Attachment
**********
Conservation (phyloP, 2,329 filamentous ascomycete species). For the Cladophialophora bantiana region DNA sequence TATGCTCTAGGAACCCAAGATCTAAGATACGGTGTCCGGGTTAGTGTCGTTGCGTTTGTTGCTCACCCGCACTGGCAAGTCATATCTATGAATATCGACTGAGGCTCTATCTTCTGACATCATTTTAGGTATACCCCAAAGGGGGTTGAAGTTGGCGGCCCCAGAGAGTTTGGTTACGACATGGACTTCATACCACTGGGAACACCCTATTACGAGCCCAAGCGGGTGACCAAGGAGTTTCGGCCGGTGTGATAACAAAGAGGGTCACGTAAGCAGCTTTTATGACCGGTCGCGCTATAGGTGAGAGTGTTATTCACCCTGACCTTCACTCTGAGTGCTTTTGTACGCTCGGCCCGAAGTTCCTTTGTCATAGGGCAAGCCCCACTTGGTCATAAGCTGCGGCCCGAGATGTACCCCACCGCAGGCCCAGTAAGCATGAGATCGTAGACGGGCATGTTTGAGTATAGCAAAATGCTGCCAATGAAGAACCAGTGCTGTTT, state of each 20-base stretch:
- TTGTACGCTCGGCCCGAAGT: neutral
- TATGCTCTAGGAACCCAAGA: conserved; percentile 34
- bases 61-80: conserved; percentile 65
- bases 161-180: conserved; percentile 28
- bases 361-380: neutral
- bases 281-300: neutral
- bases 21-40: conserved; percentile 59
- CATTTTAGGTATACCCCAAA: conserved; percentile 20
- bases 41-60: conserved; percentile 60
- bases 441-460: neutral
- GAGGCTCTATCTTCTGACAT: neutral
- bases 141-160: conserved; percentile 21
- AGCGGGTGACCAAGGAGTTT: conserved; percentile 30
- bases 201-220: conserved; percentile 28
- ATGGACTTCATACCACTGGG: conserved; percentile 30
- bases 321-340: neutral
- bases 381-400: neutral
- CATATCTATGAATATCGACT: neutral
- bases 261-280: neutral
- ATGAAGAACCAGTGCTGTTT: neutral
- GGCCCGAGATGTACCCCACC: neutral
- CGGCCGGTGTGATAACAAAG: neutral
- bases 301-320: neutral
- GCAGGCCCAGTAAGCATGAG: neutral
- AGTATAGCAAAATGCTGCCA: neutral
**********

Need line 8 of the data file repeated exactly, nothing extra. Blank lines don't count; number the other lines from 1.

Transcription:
- bases 21-40: conserved; percentile 59